In noting how a small group of Republicans dared defy the man behind the no-taxes pledge, I quipped "what are they afraid of? That Grover Norquist will egg their houses?"
Obviously I was being a smart-ass trying to be funny had pranks on my mind since we had just passed Halloween.
I know Norquist wields a lot of power. And his personal support, along with that of his Americans for Tax Reform (ATR), carries a lot of weight on Capitol Hill.Americans for Tax Reform President Grover Norquist speaks during Reuters Washington Summit, Washington, D.C., June 27, 2012.
I've seen it first-hand. When I worked in the Washington, D.C., government relations (OK, lobbying) offices of two major companies, I watched as they shelled out big bucks each year to ATR. I must also note that we followed expected government relations (OK again, lobbying) protocol and gave money to more liberal groups, too.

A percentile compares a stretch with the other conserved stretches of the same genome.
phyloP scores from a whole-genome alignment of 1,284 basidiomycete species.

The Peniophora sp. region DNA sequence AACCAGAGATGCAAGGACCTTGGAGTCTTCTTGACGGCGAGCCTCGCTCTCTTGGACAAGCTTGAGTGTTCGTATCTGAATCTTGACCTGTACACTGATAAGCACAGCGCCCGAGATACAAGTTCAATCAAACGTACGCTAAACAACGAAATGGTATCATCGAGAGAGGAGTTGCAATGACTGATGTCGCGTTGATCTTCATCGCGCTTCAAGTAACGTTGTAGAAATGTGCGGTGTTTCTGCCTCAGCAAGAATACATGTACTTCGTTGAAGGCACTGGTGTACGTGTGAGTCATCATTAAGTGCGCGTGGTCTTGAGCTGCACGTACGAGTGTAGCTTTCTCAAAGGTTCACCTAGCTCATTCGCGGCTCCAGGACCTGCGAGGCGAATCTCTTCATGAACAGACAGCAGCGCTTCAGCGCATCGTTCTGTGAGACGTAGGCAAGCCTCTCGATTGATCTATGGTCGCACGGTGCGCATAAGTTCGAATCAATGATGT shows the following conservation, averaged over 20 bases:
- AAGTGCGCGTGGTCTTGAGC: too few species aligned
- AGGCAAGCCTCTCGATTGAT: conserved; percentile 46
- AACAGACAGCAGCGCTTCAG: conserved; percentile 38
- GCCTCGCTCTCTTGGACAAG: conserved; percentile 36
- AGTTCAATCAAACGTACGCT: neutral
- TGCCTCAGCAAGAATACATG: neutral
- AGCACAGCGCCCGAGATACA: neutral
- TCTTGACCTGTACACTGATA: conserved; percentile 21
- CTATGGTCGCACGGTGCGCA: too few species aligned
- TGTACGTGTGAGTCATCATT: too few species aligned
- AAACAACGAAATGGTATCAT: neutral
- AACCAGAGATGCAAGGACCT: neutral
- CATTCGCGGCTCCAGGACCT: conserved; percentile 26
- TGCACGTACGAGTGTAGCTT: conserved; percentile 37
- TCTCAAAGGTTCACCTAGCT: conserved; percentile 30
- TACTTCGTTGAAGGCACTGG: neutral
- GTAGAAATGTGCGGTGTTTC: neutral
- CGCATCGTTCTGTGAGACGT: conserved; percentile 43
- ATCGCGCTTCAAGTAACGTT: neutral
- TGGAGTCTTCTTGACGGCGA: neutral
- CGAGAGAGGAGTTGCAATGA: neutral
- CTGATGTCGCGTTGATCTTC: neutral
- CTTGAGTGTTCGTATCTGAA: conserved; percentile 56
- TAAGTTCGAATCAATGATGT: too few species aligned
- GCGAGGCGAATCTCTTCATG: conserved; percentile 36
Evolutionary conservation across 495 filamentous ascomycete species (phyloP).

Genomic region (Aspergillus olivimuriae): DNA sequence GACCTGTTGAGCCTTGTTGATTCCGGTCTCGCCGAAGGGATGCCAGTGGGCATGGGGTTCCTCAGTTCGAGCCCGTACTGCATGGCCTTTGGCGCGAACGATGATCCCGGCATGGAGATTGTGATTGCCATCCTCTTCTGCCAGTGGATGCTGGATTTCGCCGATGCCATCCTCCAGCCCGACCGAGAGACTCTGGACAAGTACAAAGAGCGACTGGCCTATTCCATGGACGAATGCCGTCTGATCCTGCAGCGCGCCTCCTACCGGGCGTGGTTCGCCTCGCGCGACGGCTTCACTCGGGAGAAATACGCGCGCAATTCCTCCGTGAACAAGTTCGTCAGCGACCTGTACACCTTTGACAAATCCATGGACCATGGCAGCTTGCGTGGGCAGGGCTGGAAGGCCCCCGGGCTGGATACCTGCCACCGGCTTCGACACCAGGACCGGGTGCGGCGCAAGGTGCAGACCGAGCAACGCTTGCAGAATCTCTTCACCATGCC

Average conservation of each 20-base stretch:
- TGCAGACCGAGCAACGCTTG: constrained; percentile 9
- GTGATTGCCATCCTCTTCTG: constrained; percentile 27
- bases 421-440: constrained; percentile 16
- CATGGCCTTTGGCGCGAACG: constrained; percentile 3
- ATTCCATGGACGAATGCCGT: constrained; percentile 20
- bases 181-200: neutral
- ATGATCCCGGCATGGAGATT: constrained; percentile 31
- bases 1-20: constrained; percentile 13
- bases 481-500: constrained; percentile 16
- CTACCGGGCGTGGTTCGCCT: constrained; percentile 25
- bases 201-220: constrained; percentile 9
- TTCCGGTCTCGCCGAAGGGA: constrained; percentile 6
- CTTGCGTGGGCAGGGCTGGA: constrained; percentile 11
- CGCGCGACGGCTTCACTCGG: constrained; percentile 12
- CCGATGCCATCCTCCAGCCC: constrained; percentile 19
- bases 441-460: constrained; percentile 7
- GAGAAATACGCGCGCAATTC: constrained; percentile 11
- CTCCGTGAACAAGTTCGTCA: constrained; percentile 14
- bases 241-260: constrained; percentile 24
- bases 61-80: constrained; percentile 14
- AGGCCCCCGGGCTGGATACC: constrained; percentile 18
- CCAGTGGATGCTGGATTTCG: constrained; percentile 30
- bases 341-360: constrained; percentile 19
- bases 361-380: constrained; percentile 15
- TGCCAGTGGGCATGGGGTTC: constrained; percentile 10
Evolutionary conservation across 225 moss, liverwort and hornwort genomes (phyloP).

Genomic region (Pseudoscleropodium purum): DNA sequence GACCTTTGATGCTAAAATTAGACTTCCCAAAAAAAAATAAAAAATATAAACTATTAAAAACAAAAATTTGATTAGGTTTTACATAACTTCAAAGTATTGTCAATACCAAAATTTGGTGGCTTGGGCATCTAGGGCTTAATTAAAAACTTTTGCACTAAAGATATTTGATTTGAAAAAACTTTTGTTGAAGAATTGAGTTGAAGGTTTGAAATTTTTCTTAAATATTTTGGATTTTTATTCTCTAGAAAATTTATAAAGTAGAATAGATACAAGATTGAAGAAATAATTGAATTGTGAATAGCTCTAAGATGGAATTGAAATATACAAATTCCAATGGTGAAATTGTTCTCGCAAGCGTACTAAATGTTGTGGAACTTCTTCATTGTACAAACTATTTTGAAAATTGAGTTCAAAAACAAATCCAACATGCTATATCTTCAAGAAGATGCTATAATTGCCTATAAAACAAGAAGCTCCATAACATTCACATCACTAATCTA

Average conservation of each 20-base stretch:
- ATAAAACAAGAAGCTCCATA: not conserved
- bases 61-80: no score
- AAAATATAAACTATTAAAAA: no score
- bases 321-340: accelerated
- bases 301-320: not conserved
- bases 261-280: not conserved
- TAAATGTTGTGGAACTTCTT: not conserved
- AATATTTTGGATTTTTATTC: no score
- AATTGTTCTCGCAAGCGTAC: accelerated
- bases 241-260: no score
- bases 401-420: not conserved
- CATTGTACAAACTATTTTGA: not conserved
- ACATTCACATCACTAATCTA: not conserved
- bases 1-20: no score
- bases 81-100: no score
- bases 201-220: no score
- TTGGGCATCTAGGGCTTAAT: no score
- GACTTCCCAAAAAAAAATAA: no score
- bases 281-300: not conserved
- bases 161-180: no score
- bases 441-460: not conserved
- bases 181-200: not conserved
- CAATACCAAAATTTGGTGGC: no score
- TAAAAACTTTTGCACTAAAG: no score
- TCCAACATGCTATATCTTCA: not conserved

And in the years that I've been gone from the nation's capital, ATR has grown. A lot.
Politico looks at How Grover Norquist Corners Congress:
"America's No. 1 anti-tax activist has turned his single-minded nonprofit organization and its no new taxes pledge into a sprawling lobbying empire that leverages his iconic status to influence politicians on a broad array of issues that sometimes have little or nothing to do with preventing tax hikes."
The upshot is that while there might be some occassional defections, Norquist's organziation is going to be around, and powerful, for a while.
You've been warned.
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